There are two things that have to be transformed by the Mashiach: darkness (into light) and bitterness (into sweetness). Both of them then relate to the olive, since it is both bitter and can become sweet and can be used to produce oil to light a lamp. Forgetfulness in Hebrew is related to darkness, since the two words are permutations of one another in Hebrew, “forget” (ָשׁ ַכח ) and “darkness” (�ֹח ֶשׁ ). So the olive leaves elevate the olives into producing light and into sweetness. So that is the meaning of the idiom "olive leaf" (olive elevation).

7. DAVIDS SIN WITH BATSHEVA: THE SOURCE OF TESHUVAH
What other significant event occurred in the Tanach on that day? The 24th day of Elul was the day on which David sinned with Batsheva. This sin had three very severe elements in it: adultery (even though it wasn't a hundred-percent adultery), idolatry, and murder. These are the three most severe offenses in the Torah. A Jew should be willing to give up his life and not perform any of these offenses. When Adam sinned, it seems that all he did was eat from forbidden fruit. But, the sages by analyzing his psychological state, find that there were dimensions of these three offenses in his act. David, Batsheva, and Uriyah are according to Kabbalah a replay of the original sin made by Adam, Eve, and the primordial serpent. Whether Batsheva consented or not, it definitely looked like she was committing adultery with David. The sages say that it really wasn't adultery because Uriyah had given his wife a full divorce (as was the custom amongst those going to battle) before he set out to war. It looked like David had murdered him, but the sages explain that in effect, Uriyah had committed mutiny and was guilty of death. Still, it looked like murder. The idolatry was in how Uriyah was killed—by the sword of the Ammonites, who had their idol inscribed on it. By doing so, their idol was given life-force. So all three great offenses seemingly were transgressed here.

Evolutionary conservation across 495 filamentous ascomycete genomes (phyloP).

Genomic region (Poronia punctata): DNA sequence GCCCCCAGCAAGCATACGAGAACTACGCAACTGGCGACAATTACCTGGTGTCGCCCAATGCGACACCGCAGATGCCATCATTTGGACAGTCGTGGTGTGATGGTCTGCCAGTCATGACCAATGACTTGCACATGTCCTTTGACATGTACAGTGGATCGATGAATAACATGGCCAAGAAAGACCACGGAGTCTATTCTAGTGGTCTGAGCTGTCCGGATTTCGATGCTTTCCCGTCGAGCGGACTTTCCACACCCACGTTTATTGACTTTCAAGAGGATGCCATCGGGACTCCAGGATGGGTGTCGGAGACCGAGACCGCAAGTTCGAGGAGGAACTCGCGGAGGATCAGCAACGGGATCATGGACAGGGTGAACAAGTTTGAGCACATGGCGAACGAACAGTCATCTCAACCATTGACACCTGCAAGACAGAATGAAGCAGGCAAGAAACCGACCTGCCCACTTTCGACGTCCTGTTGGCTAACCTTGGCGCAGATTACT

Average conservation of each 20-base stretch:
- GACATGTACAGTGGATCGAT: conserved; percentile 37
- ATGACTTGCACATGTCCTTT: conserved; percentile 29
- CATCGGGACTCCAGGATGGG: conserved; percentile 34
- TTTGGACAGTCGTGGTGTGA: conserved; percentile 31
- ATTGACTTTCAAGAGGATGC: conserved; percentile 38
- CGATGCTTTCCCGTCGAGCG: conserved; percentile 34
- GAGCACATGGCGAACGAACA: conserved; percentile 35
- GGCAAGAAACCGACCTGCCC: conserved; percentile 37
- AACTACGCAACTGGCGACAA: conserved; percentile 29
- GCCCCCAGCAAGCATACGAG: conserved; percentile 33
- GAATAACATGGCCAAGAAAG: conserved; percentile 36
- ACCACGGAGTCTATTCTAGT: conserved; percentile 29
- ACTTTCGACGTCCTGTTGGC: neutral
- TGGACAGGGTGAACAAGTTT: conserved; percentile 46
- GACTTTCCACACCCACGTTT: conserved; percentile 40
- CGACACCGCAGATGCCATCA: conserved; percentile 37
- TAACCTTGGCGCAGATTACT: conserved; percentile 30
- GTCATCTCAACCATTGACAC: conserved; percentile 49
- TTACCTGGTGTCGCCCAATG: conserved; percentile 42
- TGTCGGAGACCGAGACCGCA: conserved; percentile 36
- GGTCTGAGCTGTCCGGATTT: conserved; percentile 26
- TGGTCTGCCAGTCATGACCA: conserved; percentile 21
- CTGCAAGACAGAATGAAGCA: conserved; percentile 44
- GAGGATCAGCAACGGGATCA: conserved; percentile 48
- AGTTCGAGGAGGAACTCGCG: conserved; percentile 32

How could King David, a messianic figure, fall in all three of these sins? First of all it is important to know that he immediately confessed his responsibility that he had sinned when confronted by the prophet Nathan. Still, the punishment was that war and conflict would always be within David's family, and the worst manifestation of that was that David's son Absalom rebelled against him and wanted to kill him. Eventually, David's general, Yoav killed Absalom (against David's wishes).

In the account of Absalom’s mutiny, we find that only other instance of a phrase .)עלה( ”that brings the world “olive” together with the root of the word for “leaf ְו ָד ִוד ֹע ֶלה ( 10”...The prophet reads, “And David climbed the ascent of [Mt.] Olives All this was the result of David’s sin with Batsheva. It says that as.)ְבַמֲעֵלה ַהֵזּיִתים עלה David was ascending the Mt. of Olives, he was ascending and crying (the root appears three times in this phrase, ודוד עלה במעלה הזיתים עלה ובוכה; the root to ascend, also meaning leaf, equals in gematria 105, which is the triangular value of ,עלה David, 14). This was his repentance for his sin. God made David's sin happen in order to teach us that no matter how great our sin, even if it involves these three great offenses, there is always the possibility of doing teshuvah. David was pardoned on the Yom Kippur of the following year (Batsheva gave birth to her first child who died, and then Nathan came and chastised David, David confessed and Nathan informed him that he had been pardoned and would not die. He was sick for half a year, mortally ill with leprosy). Now, it's not 100% clear when this exactly took place. It says that it happened of the 24th of Elul. 

But, if you read the Bible, it's written that David took Batsheva towards the evening, which equals 777, the number of our coming year). This is the same( לעת הערב phrase used (for the first time in the Bible) when the dove returns with the olive leaf in its beak. If David took her at late afternoon, towards the evening, it was already the night of the 25th that they sinned, or perhaps the Zohar means that he took her on the late part of the 23rd of Elul and the sin itself occurred on the 24th. In any case, the 24th of Elul, the day before the creation (of light), represents total, primordial darkness (as does the night of the 25th of Elul, the darkness of the first night of creation that preceded the light of the morning).

There are again three things that occurred on the 25th of Elul, the creation of the world, the return of the dove, and the sin of King David (the origin of the Mashiach). David's teshuvah is the elevation of the bitterness and the transformation of darkness into light.
10/ 2 Samuel 15:30